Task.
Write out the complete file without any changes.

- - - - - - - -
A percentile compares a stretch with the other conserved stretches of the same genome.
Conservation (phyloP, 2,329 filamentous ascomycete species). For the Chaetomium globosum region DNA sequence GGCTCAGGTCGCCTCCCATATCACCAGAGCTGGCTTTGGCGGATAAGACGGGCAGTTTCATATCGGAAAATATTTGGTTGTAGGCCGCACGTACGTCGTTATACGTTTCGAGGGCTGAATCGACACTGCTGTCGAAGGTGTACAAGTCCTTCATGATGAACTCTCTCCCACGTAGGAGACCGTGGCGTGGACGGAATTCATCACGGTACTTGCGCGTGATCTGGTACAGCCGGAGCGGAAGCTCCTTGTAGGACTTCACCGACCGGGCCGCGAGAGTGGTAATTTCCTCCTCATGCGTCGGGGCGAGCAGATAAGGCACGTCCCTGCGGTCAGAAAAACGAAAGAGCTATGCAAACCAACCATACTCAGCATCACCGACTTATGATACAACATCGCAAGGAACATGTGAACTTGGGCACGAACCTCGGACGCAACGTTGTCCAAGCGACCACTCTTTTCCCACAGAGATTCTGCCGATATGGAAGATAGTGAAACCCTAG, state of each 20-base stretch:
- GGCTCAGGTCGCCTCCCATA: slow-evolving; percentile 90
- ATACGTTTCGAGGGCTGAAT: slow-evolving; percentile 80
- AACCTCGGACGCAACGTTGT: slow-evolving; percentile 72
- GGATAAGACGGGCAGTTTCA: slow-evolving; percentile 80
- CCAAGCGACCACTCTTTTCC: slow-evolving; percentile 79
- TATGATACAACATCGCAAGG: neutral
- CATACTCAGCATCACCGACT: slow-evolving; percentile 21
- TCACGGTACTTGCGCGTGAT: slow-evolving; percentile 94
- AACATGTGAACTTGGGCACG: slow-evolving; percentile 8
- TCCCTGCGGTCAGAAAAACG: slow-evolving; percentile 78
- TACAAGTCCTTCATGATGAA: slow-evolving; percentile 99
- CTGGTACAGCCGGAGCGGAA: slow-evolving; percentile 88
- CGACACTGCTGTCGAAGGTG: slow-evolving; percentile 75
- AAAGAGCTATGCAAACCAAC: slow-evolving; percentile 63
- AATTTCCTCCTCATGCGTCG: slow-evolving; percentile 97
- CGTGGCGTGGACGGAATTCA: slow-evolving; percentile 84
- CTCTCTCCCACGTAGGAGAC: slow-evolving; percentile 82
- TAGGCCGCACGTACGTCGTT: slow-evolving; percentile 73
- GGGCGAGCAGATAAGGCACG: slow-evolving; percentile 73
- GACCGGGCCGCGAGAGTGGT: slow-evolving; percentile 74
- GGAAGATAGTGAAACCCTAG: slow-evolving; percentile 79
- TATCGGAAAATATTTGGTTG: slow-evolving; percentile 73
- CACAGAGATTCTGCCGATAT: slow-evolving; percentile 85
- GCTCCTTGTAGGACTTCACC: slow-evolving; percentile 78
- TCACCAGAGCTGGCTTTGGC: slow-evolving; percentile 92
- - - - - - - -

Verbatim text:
A percentile compares a stretch with the other conserved stretches of the same genome.
Conservation (phyloP, 2,329 filamentous ascomycete species). For the Chaetomium globosum region DNA sequence GGCTCAGGTCGCCTCCCATATCACCAGAGCTGGCTTTGGCGGATAAGACGGGCAGTTTCATATCGGAAAATATTTGGTTGTAGGCCGCACGTACGTCGTTATACGTTTCGAGGGCTGAATCGACACTGCTGTCGAAGGTGTACAAGTCCTTCATGATGAACTCTCTCCCACGTAGGAGACCGTGGCGTGGACGGAATTCATCACGGTACTTGCGCGTGATCTGGTACAGCCGGAGCGGAAGCTCCTTGTAGGACTTCACCGACCGGGCCGCGAGAGTGGTAATTTCCTCCTCATGCGTCGGGGCGAGCAGATAAGGCACGTCCCTGCGGTCAGAAAAACGAAAGAGCTATGCAAACCAACCATACTCAGCATCACCGACTTATGATACAACATCGCAAGGAACATGTGAACTTGGGCACGAACCTCGGACGCAACGTTGTCCAAGCGACCACTCTTTTCCCACAGAGATTCTGCCGATATGGAAGATAGTGAAACCCTAG, state of each 20-base stretch:
- GGCTCAGGTCGCCTCCCATA: slow-evolving; percentile 90
- ATACGTTTCGAGGGCTGAAT: slow-evolving; percentile 80
- AACCTCGGACGCAACGTTGT: slow-evolving; percentile 72
- GGATAAGACGGGCAGTTTCA: slow-evolving; percentile 80
- CCAAGCGACCACTCTTTTCC: slow-evolving; percentile 79
- TATGATACAACATCGCAAGG: neutral
- CATACTCAGCATCACCGACT: slow-evolving; percentile 21
- TCACGGTACTTGCGCGTGAT: slow-evolving; percentile 94
- AACATGTGAACTTGGGCACG: slow-evolving; percentile 8
- TCCCTGCGGTCAGAAAAACG: slow-evolving; percentile 78
- TACAAGTCCTTCATGATGAA: slow-evolving; percentile 99
- CTGGTACAGCCGGAGCGGAA: slow-evolving; percentile 88
- CGACACTGCTGTCGAAGGTG: slow-evolving; percentile 75
- AAAGAGCTATGCAAACCAAC: slow-evolving; percentile 63
- AATTTCCTCCTCATGCGTCG: slow-evolving; percentile 97
- CGTGGCGTGGACGGAATTCA: slow-evolving; percentile 84
- CTCTCTCCCACGTAGGAGAC: slow-evolving; percentile 82
- TAGGCCGCACGTACGTCGTT: slow-evolving; percentile 73
- GGGCGAGCAGATAAGGCACG: slow-evolving; percentile 73
- GACCGGGCCGCGAGAGTGGT: slow-evolving; percentile 74
- GGAAGATAGTGAAACCCTAG: slow-evolving; percentile 79
- TATCGGAAAATATTTGGTTG: slow-evolving; percentile 73
- CACAGAGATTCTGCCGATAT: slow-evolving; percentile 85
- GCTCCTTGTAGGACTTCACC: slow-evolving; percentile 78
- TCACCAGAGCTGGCTTTGGC: slow-evolving; percentile 92